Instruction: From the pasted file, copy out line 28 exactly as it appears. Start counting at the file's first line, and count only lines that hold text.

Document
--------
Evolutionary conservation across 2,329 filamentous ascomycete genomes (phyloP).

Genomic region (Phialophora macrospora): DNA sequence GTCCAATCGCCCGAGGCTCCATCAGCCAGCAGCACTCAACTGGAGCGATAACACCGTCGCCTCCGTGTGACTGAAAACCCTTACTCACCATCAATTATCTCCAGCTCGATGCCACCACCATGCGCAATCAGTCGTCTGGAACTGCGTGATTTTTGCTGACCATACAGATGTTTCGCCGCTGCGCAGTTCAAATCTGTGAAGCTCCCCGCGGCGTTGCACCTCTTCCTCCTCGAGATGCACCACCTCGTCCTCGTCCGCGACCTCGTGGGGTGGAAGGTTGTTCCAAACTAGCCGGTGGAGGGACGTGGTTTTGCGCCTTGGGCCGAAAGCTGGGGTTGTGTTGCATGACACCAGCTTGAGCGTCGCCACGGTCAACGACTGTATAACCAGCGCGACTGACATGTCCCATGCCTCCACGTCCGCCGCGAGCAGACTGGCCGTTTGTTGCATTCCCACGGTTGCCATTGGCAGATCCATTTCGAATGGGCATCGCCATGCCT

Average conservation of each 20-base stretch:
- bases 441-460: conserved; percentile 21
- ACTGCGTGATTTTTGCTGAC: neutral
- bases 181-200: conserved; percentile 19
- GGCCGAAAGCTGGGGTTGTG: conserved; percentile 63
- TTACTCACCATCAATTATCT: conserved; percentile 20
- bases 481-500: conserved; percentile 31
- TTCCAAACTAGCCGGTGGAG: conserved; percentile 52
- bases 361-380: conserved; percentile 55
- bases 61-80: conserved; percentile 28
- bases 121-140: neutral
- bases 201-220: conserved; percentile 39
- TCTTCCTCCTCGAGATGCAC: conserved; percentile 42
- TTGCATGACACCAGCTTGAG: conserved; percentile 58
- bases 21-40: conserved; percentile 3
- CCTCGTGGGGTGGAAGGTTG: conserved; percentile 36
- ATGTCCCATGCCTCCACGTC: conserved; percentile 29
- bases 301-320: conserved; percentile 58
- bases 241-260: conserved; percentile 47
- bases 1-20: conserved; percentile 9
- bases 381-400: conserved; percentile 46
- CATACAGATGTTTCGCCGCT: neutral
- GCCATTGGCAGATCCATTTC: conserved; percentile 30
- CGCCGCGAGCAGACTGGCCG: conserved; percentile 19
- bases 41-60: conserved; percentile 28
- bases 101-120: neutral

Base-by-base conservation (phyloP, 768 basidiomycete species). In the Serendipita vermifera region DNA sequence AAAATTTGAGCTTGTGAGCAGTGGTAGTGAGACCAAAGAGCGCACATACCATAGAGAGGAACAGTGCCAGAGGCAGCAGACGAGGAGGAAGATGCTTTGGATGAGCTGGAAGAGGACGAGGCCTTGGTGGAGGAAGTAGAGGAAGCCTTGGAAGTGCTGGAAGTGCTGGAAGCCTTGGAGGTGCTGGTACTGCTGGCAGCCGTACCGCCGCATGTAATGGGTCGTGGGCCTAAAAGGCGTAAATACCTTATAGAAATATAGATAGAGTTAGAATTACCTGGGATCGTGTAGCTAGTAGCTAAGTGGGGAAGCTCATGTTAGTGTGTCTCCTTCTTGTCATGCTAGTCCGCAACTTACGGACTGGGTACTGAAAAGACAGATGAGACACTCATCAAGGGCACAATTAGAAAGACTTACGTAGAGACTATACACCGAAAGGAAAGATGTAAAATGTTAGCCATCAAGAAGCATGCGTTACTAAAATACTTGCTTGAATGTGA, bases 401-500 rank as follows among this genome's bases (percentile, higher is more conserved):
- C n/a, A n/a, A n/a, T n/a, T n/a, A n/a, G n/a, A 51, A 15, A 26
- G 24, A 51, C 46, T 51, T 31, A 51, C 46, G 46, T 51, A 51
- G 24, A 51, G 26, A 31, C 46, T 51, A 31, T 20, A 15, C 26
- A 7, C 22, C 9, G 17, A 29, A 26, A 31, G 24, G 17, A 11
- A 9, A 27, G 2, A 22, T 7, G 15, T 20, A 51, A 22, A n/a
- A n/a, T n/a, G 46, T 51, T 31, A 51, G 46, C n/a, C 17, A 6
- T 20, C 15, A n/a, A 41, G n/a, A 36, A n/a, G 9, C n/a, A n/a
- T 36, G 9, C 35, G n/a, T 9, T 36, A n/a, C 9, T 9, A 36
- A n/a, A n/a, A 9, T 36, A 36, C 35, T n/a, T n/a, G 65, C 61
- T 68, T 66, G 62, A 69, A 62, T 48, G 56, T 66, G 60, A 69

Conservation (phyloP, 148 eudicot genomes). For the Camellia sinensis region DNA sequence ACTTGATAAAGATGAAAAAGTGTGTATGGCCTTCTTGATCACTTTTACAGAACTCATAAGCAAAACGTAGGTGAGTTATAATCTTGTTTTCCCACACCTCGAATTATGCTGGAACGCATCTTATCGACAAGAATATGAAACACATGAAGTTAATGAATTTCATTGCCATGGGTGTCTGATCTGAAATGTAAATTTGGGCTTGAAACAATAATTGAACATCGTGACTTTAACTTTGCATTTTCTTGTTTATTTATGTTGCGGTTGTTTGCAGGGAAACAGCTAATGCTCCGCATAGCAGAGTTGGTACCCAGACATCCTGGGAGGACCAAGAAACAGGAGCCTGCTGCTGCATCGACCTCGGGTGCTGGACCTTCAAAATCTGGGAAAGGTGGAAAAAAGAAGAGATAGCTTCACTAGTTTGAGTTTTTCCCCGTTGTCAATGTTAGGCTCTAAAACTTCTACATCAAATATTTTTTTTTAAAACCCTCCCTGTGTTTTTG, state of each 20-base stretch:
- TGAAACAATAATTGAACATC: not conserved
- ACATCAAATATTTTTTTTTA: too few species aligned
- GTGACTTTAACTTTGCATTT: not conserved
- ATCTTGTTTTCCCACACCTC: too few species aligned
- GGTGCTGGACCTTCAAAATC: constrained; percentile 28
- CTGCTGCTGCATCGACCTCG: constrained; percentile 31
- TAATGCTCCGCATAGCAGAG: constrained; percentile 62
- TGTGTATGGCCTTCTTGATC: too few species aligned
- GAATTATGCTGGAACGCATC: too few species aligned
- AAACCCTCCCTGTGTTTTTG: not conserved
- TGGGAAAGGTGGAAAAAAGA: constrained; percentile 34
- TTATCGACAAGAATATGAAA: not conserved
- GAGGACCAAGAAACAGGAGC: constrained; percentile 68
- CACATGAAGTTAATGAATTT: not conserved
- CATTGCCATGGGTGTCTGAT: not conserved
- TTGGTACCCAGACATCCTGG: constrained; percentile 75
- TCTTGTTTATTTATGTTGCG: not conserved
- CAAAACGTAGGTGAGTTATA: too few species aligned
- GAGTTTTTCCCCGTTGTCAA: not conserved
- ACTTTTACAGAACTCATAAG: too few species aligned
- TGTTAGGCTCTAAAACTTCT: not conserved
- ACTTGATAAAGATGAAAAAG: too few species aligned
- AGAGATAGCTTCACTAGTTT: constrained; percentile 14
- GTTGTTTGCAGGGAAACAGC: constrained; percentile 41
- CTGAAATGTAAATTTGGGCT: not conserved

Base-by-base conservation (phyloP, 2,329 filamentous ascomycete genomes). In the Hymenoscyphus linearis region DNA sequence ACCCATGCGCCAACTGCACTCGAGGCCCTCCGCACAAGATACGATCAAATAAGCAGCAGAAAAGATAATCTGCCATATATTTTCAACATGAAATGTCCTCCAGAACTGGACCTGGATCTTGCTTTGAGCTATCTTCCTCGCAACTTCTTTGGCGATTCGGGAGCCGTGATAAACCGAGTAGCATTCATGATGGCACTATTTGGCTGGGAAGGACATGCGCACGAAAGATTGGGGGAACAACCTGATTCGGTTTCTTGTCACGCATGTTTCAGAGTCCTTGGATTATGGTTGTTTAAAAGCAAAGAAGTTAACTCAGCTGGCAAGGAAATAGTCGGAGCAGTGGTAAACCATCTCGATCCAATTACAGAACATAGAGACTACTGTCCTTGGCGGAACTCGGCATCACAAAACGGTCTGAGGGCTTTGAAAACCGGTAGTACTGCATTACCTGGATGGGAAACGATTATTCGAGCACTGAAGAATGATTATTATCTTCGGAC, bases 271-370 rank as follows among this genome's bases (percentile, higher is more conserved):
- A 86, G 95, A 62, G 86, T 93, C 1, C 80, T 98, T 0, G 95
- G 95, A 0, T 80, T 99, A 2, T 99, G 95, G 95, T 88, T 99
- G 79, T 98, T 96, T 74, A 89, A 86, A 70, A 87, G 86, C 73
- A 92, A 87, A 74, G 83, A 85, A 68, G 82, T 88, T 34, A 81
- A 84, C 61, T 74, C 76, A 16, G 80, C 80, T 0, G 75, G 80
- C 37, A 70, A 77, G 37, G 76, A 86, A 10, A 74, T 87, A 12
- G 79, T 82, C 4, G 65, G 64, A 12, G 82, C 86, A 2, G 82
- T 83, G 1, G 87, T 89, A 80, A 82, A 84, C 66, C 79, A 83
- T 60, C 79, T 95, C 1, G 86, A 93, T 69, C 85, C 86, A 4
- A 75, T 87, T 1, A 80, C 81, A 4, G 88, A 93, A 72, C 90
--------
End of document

- bases 101-120: neutral